Cuomo’s Office Tightly Controls Public Records

ALBANY (AP) -

Gov. Andrew Cuomo took office four years ago promising the most transparent administration in history, but journalists and advocacy groups say his office tightly controls requests for public records on anything controversial and routinely delays or denies their release.

For decades, responding to requests under New York’s Freedom of Information Law was the responsibility of individual state agencies. Current and former state officials say that began to change a year into Cuomo’s administration, and now such requests are often routed through the governor’s legal counsel.

Travis Proulx, former communications director for the state Office for People with Developmental Disabilities, said the shift was a reaction to an embarrassing story — a 2011 New York Times series on abuse of the disabled in state care that was based largely on public records.

“The agency FOILs records officer became a phone operator, not the point person,” Proulx said. “All the process was taken out of their hands and their judgment and placed with the second floor,” he said referring to the governor’s offices on the second floor of the Capitol in Albany.

Since the change, FOIL officers immediately notify higher-ups in their agency as well as the governor’s office to flag any information requests that “might not come across as favorable to the administration,” Proulx said.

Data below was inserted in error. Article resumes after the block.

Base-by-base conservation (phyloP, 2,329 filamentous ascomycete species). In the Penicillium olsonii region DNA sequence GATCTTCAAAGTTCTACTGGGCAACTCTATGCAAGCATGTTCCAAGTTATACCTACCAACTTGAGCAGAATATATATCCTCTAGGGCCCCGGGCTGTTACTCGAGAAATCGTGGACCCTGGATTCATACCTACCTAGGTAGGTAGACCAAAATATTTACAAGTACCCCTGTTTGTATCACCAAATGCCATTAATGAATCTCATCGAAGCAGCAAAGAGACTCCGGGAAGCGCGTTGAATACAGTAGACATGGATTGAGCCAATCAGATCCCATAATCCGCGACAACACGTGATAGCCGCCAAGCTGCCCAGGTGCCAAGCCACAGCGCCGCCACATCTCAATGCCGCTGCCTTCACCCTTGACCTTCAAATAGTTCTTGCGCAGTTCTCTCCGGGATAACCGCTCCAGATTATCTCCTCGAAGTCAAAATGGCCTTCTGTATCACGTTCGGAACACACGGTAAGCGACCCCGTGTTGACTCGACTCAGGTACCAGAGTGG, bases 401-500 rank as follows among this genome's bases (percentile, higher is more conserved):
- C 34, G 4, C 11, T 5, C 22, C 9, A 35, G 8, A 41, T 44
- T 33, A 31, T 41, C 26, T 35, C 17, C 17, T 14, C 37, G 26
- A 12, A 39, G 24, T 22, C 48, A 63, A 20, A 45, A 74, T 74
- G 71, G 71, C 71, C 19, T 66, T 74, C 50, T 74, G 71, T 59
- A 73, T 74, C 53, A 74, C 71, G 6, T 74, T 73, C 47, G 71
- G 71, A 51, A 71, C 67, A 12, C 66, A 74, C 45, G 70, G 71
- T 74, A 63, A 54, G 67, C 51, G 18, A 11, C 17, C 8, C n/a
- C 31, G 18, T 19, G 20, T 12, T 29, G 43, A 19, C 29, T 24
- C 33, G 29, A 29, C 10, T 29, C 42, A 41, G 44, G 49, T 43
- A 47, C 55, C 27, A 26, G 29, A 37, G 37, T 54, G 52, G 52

Several current state officials backed up that account but declined to discuss it because they weren’t authorized to do so and feared punishment if they did.

Cuomo spokesman Richard Azzopardi said in a statement that state agencies do process information requests, “at times conferring” with the governor’s staff “to ensure consistent and thorough responses.”

Under the law, all government records, unless specifically exempted, are public and should be made available within five business days. Written reasons for delays are due within 20 business days, as well as setting a date “within a reasonable period” to provide an answer.

Ken Tingley, editor of The Post-Star in Glens Falls and president of the New York State Associated Press Association, said such treatment from the state goes beyond FOILs to basic questions on breaking news stories, such as the investigation of a major gasoline leak in Hudson Falls.

“We’ve seen it in more subtle ways,” he said, “like no one ever calling you back.”